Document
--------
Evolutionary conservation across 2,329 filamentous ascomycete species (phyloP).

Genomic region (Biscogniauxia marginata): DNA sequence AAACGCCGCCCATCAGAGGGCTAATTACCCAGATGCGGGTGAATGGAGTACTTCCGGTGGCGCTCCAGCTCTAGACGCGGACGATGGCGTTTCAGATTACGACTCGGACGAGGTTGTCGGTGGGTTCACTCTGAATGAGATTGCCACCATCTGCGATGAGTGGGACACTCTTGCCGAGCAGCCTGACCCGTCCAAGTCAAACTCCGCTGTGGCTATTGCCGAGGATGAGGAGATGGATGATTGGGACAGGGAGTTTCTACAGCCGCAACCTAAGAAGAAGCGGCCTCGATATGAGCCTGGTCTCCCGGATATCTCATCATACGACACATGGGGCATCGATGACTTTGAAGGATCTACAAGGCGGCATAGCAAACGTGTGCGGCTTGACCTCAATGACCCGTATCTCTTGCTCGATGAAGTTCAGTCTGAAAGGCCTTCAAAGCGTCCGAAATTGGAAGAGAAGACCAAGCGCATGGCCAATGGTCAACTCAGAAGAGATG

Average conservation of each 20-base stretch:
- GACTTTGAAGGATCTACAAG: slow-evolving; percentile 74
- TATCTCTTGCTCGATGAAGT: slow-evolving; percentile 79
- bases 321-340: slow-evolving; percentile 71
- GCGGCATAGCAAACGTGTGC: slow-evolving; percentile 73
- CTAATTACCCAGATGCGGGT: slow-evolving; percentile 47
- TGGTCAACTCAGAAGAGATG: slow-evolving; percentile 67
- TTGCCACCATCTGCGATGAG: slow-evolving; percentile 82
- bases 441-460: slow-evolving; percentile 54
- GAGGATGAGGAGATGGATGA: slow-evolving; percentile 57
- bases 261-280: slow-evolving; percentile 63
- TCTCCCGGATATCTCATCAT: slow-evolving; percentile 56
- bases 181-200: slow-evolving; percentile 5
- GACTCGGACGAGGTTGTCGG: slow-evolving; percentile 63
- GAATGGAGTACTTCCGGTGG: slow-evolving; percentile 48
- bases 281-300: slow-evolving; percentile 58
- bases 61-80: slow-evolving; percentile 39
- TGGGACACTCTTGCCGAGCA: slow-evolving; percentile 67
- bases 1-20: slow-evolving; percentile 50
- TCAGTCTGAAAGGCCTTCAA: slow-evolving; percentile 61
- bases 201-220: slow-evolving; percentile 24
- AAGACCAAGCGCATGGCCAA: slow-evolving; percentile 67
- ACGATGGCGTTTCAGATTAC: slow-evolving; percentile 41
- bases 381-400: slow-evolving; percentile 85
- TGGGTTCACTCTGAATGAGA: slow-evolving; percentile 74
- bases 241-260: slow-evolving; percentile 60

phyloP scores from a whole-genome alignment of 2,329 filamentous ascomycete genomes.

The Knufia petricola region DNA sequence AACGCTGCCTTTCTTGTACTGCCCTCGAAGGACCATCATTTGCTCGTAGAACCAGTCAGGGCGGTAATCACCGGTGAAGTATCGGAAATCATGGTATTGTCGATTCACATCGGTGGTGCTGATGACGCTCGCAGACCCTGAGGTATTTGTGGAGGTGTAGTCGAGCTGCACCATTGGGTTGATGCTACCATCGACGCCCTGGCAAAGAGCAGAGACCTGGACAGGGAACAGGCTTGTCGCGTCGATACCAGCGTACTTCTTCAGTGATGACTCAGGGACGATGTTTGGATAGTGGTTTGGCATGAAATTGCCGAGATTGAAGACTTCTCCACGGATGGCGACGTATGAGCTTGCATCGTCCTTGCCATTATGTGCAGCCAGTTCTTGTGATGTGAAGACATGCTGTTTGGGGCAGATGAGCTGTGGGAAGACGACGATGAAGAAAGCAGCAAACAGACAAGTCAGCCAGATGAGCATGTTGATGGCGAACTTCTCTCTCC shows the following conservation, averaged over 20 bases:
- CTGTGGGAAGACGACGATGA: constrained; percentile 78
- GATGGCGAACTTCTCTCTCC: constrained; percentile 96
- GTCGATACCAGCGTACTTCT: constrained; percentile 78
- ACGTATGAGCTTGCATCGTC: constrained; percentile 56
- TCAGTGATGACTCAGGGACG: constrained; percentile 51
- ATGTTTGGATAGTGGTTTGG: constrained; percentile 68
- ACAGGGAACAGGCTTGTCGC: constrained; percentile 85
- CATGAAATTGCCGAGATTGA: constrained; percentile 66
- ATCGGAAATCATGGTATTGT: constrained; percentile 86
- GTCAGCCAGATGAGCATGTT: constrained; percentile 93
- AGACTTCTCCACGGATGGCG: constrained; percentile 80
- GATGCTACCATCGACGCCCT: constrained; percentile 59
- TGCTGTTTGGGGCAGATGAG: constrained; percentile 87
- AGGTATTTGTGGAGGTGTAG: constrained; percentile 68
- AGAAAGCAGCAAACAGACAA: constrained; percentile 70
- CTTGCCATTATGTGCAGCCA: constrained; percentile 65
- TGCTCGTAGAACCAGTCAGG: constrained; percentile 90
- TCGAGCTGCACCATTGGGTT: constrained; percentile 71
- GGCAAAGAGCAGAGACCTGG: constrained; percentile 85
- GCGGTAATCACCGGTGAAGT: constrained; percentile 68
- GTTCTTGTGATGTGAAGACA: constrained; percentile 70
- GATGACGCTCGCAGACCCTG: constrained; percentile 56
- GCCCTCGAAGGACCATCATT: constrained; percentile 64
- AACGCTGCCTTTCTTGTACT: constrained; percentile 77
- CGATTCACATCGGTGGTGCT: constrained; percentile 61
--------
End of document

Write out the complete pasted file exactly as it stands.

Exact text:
Evolutionary conservation across 2,329 filamentous ascomycete species (phyloP).

Genomic region (Biscogniauxia marginata): DNA sequence AAACGCCGCCCATCAGAGGGCTAATTACCCAGATGCGGGTGAATGGAGTACTTCCGGTGGCGCTCCAGCTCTAGACGCGGACGATGGCGTTTCAGATTACGACTCGGACGAGGTTGTCGGTGGGTTCACTCTGAATGAGATTGCCACCATCTGCGATGAGTGGGACACTCTTGCCGAGCAGCCTGACCCGTCCAAGTCAAACTCCGCTGTGGCTATTGCCGAGGATGAGGAGATGGATGATTGGGACAGGGAGTTTCTACAGCCGCAACCTAAGAAGAAGCGGCCTCGATATGAGCCTGGTCTCCCGGATATCTCATCATACGACACATGGGGCATCGATGACTTTGAAGGATCTACAAGGCGGCATAGCAAACGTGTGCGGCTTGACCTCAATGACCCGTATCTCTTGCTCGATGAAGTTCAGTCTGAAAGGCCTTCAAAGCGTCCGAAATTGGAAGAGAAGACCAAGCGCATGGCCAATGGTCAACTCAGAAGAGATG

Average conservation of each 20-base stretch:
- GACTTTGAAGGATCTACAAG: slow-evolving; percentile 74
- TATCTCTTGCTCGATGAAGT: slow-evolving; percentile 79
- bases 321-340: slow-evolving; percentile 71
- GCGGCATAGCAAACGTGTGC: slow-evolving; percentile 73
- CTAATTACCCAGATGCGGGT: slow-evolving; percentile 47
- TGGTCAACTCAGAAGAGATG: slow-evolving; percentile 67
- TTGCCACCATCTGCGATGAG: slow-evolving; percentile 82
- bases 441-460: slow-evolving; percentile 54
- GAGGATGAGGAGATGGATGA: slow-evolving; percentile 57
- bases 261-280: slow-evolving; percentile 63
- TCTCCCGGATATCTCATCAT: slow-evolving; percentile 56
- bases 181-200: slow-evolving; percentile 5
- GACTCGGACGAGGTTGTCGG: slow-evolving; percentile 63
- GAATGGAGTACTTCCGGTGG: slow-evolving; percentile 48
- bases 281-300: slow-evolving; percentile 58
- bases 61-80: slow-evolving; percentile 39
- TGGGACACTCTTGCCGAGCA: slow-evolving; percentile 67
- bases 1-20: slow-evolving; percentile 50
- TCAGTCTGAAAGGCCTTCAA: slow-evolving; percentile 61
- bases 201-220: slow-evolving; percentile 24
- AAGACCAAGCGCATGGCCAA: slow-evolving; percentile 67
- ACGATGGCGTTTCAGATTAC: slow-evolving; percentile 41
- bases 381-400: slow-evolving; percentile 85
- TGGGTTCACTCTGAATGAGA: slow-evolving; percentile 74
- bases 241-260: slow-evolving; percentile 60

phyloP scores from a whole-genome alignment of 2,329 filamentous ascomycete genomes.

The Knufia petricola region DNA sequence AACGCTGCCTTTCTTGTACTGCCCTCGAAGGACCATCATTTGCTCGTAGAACCAGTCAGGGCGGTAATCACCGGTGAAGTATCGGAAATCATGGTATTGTCGATTCACATCGGTGGTGCTGATGACGCTCGCAGACCCTGAGGTATTTGTGGAGGTGTAGTCGAGCTGCACCATTGGGTTGATGCTACCATCGACGCCCTGGCAAAGAGCAGAGACCTGGACAGGGAACAGGCTTGTCGCGTCGATACCAGCGTACTTCTTCAGTGATGACTCAGGGACGATGTTTGGATAGTGGTTTGGCATGAAATTGCCGAGATTGAAGACTTCTCCACGGATGGCGACGTATGAGCTTGCATCGTCCTTGCCATTATGTGCAGCCAGTTCTTGTGATGTGAAGACATGCTGTTTGGGGCAGATGAGCTGTGGGAAGACGACGATGAAGAAAGCAGCAAACAGACAAGTCAGCCAGATGAGCATGTTGATGGCGAACTTCTCTCTCC shows the following conservation, averaged over 20 bases:
- CTGTGGGAAGACGACGATGA: constrained; percentile 78
- GATGGCGAACTTCTCTCTCC: constrained; percentile 96
- GTCGATACCAGCGTACTTCT: constrained; percentile 78
- ACGTATGAGCTTGCATCGTC: constrained; percentile 56
- TCAGTGATGACTCAGGGACG: constrained; percentile 51
- ATGTTTGGATAGTGGTTTGG: constrained; percentile 68
- ACAGGGAACAGGCTTGTCGC: constrained; percentile 85
- CATGAAATTGCCGAGATTGA: constrained; percentile 66
- ATCGGAAATCATGGTATTGT: constrained; percentile 86
- GTCAGCCAGATGAGCATGTT: constrained; percentile 93
- AGACTTCTCCACGGATGGCG: constrained; percentile 80
- GATGCTACCATCGACGCCCT: constrained; percentile 59
- TGCTGTTTGGGGCAGATGAG: constrained; percentile 87
- AGGTATTTGTGGAGGTGTAG: constrained; percentile 68
- AGAAAGCAGCAAACAGACAA: constrained; percentile 70
- CTTGCCATTATGTGCAGCCA: constrained; percentile 65
- TGCTCGTAGAACCAGTCAGG: constrained; percentile 90
- TCGAGCTGCACCATTGGGTT: constrained; percentile 71
- GGCAAAGAGCAGAGACCTGG: constrained; percentile 85
- GCGGTAATCACCGGTGAAGT: constrained; percentile 68
- GTTCTTGTGATGTGAAGACA: constrained; percentile 70
- GATGACGCTCGCAGACCCTG: constrained; percentile 56
- GCCCTCGAAGGACCATCATT: constrained; percentile 64
- AACGCTGCCTTTCTTGTACT: constrained; percentile 77
- CGATTCACATCGGTGGTGCT: constrained; percentile 61